REVIEW: "Heaven Sent" Is Heart-Warming
Robinson, Sorrells and Merck steal the show.
Filled with humor, honesty and compassion, the story of "Heaven Sent" is heart-warming.
Sunday 3 p.m. performance is the last day to catch the show at Easley Foothills Playhouse.
"Heaven Sent" is based very, very loosely on George Eliot's 1861 novel, "Silas Marner." Set in Raveloe County, Kentucky, during the American Great Depression, "Heaven Sent," is the story of a young girl named Eppie, abandoned as a baby, who wins the heart of a recluse Samuel Langley, who concocts medicinal potions that he sells not to earn a living, but to build his only obsession in life — a sack of coins. Langley begins to see the beauty in life, while caring for the needs of a growing young girl, who appeared at his door in the middle of the night.
The casting for this production was spot on. Sabrina Robinson, Josie Merck and Tommy Sorrells steal the show.
Robinson's character, a drunken woman named Molly Stark, is a fiery vibrant lady ready to keep her mouth shut, as long as the money keeps flowing in, or at least until she goes on a drunken binge. Selfish, maybe? But she did have a baby with one of the richest men in town. Robinson delivers a stellar performance drawing laughter from the crowd with her "unladylike" attitude and demeanor.
Josie Merck, who plays Baby Eppie, the daughter of town drunk Molly Stark and Del Cass, loves the stage and you can tell it. While not a seasoned veteran, Merck, a 10-year-old student at Liberty Elementary, may have her work cut out for her when it comes to Samuel Langley, she will win your heart in the first 10 minutes she's on stage. Her performance is sincere and heartfelt. She nails her lines like a pro.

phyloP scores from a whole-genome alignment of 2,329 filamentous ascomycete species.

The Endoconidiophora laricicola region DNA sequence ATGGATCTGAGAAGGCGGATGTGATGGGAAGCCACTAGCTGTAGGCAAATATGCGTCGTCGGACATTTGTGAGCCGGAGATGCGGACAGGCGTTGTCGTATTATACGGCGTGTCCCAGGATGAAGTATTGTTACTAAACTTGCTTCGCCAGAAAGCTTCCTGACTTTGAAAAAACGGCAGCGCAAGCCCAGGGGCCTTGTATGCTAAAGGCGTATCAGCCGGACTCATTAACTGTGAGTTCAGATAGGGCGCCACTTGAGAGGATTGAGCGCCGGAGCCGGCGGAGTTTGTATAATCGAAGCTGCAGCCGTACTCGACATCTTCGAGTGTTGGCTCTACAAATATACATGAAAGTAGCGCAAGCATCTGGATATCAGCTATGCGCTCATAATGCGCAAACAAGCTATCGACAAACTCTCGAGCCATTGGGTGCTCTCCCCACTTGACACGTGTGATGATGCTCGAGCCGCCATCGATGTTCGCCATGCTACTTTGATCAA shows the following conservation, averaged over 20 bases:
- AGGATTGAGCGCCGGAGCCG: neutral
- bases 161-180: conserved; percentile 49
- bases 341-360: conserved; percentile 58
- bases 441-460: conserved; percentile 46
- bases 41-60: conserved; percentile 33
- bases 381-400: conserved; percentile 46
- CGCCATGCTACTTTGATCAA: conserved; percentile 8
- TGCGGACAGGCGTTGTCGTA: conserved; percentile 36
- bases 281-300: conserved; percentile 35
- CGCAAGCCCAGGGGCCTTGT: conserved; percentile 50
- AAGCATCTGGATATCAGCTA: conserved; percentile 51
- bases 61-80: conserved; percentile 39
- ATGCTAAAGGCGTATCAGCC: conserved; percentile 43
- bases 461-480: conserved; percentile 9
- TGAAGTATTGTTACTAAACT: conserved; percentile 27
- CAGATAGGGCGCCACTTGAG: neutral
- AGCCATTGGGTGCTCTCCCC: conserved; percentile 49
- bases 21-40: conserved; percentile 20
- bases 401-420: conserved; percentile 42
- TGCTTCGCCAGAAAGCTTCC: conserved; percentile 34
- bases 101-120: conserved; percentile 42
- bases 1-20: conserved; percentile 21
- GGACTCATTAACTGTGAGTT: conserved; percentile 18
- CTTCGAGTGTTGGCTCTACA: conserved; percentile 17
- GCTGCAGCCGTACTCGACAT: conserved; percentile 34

Tommy Sorrells, who plays the bitter recluse Samuel Langley, comes full circle in this play. A man who has been cheated, lost his only family and struggled with epilepsy for years, finally realizes that money isn't important and that it is love that brings the biggest joys in life. Sorrells performance is sincere, yet humorous at time, as he struggles to raise a little girl who was dropped on his doorstep. You'll find a soft spot in your heart for Sorrells, who brings a gentle touch to the curmudgeonly old miser.
Another favorite in the show Lisa Burns, who plays the pious Audrey Winthrop. Mrs. Winthrop, who doesn't like to stick her nose in other people's business, does just enough nosing around to make sure Baby Eppie isn't neglected. Burns makes Winthrop into a likeable character, who'll make you laugh as she tries to bring Langley back into the covenant of the church.
The story, under the direction of Jimmy O. Burdette, is well told. Burdette's directing is superb. The characters in this show feel like real, flesh and blood people. The only criticism one may find is that at times the volume of the characters is too low and Samuel's "seizures" are not convincing.
Don't miss it, as this show will warm your heart and put a smile on your face.